The Sisterhood of the Traveling Pants (Series) by Ann Brashares
The Sisterhood of the Traveling Pants
July’s prompt for The Unread Shelf Project was a book from a series on your shelf. I did not have a ton of options for this one, as I usually read series books all together and tend not to buy a ton of them– it’s hard to get your “to read” list down if you add whole series at a time. However, I happened to be gifted this one awhile back from a book swap, and never quite got around to it. So to stick to my usual reading patterns, I opted to take on the whole series (with a little boost by starting the first book at the end of June).
This was a solid start to a series that I did mostly enjoy. The first book gives a nice introduction to the group: four friends who have been together for their whole lives, preparing to spend their first summer apart. It sets up an interesting structure that continues throughout the series, with four mostly separate narratives that overlap, intertwine, and eventually come together in the end. The “magic” element of the pants seems a little gimmicky, but using pants as the collective reminder of friendship works in a way that other items would not. Since it is something that they wear, it is something they each take with them as they experience life, not something that they simply look to as a token.
I found it noteworthy that in a book dedicated to friendship, the title object it centers on is not wholly positive—the first experience each of the girls has with the pants is negative, but they are also later able to draw strength from the reminder of their friendships to help them get through the tough parts of their summer lives. Although not a completely happy ending, there are positive turns for each character at the end of the book: Carmen has begun to make amends with her father, Lena finally connects with Kostos, Tibby begins to accept the loss of Bailey, and although Bridget is feeling of lost, she has found some solace in her return to her friends.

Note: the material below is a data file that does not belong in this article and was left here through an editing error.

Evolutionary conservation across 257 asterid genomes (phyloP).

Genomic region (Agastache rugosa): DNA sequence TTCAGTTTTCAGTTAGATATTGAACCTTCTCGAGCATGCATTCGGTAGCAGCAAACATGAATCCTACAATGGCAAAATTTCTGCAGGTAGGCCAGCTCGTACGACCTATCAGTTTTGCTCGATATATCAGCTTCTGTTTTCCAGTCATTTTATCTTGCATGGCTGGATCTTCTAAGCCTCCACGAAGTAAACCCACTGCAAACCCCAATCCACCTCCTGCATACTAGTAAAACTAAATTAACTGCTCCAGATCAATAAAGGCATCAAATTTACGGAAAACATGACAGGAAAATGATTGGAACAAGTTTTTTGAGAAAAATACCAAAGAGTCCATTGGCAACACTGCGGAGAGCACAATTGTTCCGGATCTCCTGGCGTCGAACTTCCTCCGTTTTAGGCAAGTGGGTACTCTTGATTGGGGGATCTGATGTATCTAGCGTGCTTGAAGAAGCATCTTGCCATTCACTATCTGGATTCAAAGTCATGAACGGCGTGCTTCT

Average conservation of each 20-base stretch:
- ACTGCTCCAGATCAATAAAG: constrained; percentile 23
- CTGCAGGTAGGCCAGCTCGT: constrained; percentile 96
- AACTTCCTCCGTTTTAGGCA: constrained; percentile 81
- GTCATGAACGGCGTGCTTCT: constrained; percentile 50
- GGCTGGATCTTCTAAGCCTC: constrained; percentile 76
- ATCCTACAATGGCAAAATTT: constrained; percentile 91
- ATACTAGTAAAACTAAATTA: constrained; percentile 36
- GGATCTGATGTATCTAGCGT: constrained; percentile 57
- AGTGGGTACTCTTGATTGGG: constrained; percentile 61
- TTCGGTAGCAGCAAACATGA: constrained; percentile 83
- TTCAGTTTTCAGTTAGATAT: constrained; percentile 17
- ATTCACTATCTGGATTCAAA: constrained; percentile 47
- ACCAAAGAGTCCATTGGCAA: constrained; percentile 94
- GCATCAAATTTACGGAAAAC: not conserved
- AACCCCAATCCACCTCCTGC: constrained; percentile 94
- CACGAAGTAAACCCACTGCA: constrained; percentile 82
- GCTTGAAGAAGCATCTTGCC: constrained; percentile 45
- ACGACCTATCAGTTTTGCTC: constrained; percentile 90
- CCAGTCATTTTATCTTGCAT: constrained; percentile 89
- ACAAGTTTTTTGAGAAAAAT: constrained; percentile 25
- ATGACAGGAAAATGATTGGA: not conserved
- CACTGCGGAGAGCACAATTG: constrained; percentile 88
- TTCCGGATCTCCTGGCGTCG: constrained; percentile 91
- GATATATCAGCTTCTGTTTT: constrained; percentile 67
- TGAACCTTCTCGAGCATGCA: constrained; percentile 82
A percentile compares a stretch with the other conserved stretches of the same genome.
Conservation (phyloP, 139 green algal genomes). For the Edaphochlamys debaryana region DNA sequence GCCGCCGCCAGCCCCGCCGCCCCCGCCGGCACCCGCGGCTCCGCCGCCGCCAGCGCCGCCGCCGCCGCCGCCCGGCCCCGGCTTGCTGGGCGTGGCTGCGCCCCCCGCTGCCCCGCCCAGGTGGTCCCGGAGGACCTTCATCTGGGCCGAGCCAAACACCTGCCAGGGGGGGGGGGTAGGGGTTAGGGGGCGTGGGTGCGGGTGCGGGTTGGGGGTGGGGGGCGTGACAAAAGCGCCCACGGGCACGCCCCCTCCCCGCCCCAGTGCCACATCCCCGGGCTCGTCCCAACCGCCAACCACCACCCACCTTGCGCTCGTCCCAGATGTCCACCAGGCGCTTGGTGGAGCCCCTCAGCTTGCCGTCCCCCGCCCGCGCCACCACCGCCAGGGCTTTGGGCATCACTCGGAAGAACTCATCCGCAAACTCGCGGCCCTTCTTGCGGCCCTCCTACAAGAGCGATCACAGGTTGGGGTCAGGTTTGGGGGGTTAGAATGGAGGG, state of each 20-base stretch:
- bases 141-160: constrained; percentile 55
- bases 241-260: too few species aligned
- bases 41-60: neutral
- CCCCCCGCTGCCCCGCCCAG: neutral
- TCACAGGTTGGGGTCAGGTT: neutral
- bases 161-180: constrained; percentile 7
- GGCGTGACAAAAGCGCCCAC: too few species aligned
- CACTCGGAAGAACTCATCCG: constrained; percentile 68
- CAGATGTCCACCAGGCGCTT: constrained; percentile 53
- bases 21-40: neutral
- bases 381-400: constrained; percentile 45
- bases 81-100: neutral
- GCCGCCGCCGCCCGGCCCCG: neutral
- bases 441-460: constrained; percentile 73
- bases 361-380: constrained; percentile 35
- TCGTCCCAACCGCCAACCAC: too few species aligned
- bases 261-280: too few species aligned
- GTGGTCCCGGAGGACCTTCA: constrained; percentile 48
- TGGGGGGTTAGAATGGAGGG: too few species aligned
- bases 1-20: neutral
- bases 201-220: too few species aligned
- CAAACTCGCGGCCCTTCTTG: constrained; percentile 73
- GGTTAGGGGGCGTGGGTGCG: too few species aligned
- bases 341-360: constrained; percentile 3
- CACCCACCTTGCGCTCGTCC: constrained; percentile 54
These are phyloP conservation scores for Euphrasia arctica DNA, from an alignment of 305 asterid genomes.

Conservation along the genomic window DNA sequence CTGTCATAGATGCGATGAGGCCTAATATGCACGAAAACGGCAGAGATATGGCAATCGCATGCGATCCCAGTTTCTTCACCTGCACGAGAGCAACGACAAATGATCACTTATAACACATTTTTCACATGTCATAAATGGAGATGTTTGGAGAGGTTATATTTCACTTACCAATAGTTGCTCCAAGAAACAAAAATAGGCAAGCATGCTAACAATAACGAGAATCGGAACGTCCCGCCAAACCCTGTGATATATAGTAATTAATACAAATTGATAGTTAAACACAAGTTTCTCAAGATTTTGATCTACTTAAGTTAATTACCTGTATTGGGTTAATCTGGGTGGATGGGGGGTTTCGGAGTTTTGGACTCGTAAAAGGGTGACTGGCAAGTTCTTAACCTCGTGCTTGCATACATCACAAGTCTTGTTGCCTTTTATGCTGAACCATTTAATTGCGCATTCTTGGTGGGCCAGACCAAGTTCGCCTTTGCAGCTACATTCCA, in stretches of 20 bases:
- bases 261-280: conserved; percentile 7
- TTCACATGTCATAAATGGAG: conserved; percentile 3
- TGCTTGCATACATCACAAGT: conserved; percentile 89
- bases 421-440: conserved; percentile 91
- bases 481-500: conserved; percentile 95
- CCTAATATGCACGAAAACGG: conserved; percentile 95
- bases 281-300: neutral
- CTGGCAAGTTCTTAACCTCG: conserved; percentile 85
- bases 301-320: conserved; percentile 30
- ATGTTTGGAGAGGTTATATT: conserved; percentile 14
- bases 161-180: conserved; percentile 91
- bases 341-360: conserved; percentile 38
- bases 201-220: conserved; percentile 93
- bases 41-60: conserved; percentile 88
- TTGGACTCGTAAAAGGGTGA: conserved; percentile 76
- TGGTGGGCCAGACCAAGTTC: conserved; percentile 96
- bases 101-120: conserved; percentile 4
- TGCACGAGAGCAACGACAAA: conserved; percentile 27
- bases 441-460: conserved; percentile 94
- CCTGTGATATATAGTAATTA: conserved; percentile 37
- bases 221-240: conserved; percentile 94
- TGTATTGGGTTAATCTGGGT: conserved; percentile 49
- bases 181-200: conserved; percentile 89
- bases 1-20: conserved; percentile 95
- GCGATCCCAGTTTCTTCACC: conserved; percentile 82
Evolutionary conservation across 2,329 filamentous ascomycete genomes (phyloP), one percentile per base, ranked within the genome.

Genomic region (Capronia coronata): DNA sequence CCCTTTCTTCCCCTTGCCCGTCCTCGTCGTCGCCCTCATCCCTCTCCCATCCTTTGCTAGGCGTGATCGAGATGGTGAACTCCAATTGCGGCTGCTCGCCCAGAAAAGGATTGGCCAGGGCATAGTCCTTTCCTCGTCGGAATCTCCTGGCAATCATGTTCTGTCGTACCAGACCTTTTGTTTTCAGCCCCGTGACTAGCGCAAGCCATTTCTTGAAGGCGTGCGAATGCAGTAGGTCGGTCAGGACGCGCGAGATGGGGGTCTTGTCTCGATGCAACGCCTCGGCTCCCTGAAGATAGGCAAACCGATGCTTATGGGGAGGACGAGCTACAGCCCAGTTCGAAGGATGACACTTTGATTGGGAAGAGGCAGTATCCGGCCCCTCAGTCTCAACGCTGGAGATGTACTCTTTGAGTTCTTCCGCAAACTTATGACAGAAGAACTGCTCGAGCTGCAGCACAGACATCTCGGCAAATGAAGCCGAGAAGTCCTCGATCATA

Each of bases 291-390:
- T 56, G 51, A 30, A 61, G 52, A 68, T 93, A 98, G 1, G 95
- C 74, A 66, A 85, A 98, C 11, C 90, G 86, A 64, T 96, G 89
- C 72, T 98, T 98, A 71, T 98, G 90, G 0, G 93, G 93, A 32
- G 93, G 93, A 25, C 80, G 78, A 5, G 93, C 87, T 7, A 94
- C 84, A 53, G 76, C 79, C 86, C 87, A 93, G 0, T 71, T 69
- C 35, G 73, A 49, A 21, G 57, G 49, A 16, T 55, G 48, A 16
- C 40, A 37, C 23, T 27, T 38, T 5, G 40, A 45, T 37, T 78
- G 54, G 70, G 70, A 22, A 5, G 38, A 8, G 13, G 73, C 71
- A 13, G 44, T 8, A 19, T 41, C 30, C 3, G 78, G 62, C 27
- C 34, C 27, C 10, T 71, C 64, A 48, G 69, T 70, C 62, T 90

The Second Summer of the Sisterhood
Book two picks up at the beginning of the following summer, with minimal reference to the time between. As before, the girls are preparing for a summer spent at least partially apart, and lay out their plans for the pants. Each of them has another storyline with some room for and elements of growth, although I saw some drastic differences in the quality of each characters narrative.
Bridget is still struggling, but seems to be at least a bit more self-aware. She is spending the summer with her grandmother in an effort to learn more about her mother, albeit under an assumed name and deceptive guise. I liked the duality of her re-finding herself here between glimpses of her family and a reconnection to the sport that she loves. I was a little irritated by the unreality of extent of her lie to her grandmother, but thought this was tempered by the admission in the end that her grandmother was suspicious and playing along. I liked Tibby’s journey of discovering and aligning her priorities through the development of her documentary.
Honestly, I found Lena’s story a bit lackluster. I can see the appeal in her story of teenage romance, but just could not get excited for her. Carmen’s difficulty with her mother beginning to date seems like an understandable issue for a teenage daughter, but her story comes off as annoying and melodramatic. In the first book, Carmen seemed justifiably angry with her father and his failure to tell her about his life until she was shoved into the middle of it. This anger with her mother feels different, and petty. I had a hard time sympathizing with her, which took away from the book as a whole.